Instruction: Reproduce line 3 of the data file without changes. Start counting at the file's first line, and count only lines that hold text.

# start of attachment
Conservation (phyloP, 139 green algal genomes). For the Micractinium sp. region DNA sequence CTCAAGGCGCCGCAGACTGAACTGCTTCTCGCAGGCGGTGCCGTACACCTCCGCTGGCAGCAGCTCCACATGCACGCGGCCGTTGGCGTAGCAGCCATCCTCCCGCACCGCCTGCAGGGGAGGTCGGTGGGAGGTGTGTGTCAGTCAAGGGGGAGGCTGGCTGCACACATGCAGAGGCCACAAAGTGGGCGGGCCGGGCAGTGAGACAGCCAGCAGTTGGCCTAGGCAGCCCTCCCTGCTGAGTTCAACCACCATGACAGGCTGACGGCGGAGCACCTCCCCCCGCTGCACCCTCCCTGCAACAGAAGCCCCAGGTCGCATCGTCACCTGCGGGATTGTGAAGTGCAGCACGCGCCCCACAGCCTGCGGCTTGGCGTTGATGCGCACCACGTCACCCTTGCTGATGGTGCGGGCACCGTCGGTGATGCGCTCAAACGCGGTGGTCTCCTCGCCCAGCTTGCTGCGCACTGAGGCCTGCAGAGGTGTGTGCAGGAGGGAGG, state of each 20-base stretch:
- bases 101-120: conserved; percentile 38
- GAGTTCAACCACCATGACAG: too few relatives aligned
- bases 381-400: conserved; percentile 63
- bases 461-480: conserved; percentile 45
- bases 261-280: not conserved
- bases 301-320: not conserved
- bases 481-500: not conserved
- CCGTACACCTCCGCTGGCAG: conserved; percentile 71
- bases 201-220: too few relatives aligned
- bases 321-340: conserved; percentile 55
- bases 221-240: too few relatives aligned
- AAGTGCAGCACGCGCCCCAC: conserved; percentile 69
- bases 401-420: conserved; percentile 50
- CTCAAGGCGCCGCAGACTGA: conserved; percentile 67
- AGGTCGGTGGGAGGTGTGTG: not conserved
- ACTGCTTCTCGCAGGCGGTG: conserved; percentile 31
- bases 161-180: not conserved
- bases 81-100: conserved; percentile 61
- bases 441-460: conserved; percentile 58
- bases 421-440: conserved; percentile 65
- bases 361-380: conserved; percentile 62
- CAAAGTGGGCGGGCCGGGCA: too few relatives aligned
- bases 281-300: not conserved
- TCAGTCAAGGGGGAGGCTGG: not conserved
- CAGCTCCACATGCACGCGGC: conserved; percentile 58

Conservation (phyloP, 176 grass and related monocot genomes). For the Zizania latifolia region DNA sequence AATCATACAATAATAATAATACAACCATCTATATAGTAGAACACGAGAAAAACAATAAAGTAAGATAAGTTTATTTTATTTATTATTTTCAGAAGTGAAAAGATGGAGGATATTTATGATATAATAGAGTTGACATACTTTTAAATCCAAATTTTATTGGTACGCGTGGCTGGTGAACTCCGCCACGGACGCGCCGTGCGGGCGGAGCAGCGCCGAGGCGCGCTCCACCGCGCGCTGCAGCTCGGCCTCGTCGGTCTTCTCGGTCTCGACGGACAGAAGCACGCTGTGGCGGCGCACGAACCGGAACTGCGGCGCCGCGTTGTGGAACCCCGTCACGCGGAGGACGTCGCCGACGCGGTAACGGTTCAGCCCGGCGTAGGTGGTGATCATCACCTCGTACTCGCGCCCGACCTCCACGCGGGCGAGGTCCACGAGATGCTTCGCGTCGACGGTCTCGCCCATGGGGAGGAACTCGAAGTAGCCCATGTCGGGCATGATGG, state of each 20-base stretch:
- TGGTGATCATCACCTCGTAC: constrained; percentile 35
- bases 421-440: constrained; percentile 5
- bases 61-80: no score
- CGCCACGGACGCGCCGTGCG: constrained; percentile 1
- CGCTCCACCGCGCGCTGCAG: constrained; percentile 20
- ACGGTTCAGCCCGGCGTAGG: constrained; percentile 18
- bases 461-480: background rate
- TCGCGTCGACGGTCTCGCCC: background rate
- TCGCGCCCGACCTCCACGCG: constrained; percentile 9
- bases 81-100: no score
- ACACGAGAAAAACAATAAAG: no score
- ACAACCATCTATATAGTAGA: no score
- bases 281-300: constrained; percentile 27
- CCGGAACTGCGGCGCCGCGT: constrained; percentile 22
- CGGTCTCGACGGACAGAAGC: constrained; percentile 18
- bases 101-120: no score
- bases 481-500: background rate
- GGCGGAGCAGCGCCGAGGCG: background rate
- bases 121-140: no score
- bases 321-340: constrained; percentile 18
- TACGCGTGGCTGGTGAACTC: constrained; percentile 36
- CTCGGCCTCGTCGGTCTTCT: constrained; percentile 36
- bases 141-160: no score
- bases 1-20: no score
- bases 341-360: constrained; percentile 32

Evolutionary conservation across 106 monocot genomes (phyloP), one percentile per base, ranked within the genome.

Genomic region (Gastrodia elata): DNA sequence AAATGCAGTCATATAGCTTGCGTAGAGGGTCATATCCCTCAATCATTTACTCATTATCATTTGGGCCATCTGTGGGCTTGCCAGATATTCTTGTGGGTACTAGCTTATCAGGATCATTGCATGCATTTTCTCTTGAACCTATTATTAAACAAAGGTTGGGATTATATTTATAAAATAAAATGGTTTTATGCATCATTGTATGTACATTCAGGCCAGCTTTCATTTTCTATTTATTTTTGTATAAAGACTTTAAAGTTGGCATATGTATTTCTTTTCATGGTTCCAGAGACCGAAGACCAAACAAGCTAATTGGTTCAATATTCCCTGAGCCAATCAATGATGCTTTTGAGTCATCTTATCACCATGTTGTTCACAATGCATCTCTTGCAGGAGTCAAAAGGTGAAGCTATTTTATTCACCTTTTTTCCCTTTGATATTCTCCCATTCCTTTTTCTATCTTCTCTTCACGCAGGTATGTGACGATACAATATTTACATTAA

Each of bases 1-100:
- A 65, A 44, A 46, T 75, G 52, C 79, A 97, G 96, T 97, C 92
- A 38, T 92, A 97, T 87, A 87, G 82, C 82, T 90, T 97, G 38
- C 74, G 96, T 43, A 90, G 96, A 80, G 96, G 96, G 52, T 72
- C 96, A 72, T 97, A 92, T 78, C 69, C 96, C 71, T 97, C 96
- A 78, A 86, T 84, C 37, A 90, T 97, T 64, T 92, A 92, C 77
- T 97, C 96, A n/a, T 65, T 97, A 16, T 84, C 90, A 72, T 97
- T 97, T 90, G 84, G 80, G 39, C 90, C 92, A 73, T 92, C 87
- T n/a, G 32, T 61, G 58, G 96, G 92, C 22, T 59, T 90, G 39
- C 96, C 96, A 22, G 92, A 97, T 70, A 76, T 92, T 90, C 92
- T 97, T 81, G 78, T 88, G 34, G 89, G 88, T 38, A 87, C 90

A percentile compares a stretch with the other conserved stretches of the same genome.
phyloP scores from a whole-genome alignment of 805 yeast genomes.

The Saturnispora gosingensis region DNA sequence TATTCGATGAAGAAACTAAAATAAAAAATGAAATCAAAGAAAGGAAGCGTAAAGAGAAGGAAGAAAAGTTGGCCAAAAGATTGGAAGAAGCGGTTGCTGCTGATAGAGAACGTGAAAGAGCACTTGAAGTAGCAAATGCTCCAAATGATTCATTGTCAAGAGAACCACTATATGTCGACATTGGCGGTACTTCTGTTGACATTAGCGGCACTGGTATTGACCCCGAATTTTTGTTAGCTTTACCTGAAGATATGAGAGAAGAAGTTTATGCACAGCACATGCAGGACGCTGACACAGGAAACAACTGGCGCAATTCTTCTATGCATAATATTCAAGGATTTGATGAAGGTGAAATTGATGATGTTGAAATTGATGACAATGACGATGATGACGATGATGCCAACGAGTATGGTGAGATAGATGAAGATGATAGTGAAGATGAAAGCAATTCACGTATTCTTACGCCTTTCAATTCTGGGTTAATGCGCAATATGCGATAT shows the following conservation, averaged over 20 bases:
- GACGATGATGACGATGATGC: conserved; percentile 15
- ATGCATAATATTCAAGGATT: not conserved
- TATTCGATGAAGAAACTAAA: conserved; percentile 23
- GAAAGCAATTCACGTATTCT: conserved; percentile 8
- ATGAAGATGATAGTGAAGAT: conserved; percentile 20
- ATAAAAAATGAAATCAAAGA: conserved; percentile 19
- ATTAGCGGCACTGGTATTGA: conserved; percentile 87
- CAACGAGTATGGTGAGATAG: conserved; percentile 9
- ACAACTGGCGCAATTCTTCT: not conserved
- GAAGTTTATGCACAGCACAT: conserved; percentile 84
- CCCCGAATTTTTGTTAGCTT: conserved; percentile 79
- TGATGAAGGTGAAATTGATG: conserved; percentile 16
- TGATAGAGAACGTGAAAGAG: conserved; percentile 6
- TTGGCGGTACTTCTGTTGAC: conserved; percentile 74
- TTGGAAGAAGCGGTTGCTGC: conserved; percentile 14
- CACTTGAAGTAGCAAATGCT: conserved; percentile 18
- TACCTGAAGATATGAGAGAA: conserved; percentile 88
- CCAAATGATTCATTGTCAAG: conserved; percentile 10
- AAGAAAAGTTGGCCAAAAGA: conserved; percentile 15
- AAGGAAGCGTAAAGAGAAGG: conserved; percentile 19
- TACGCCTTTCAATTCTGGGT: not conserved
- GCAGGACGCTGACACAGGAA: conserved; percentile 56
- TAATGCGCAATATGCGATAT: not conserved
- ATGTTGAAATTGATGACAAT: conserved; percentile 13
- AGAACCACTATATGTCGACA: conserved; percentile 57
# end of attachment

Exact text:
- GAGTTCAACCACCATGACAG: too few relatives aligned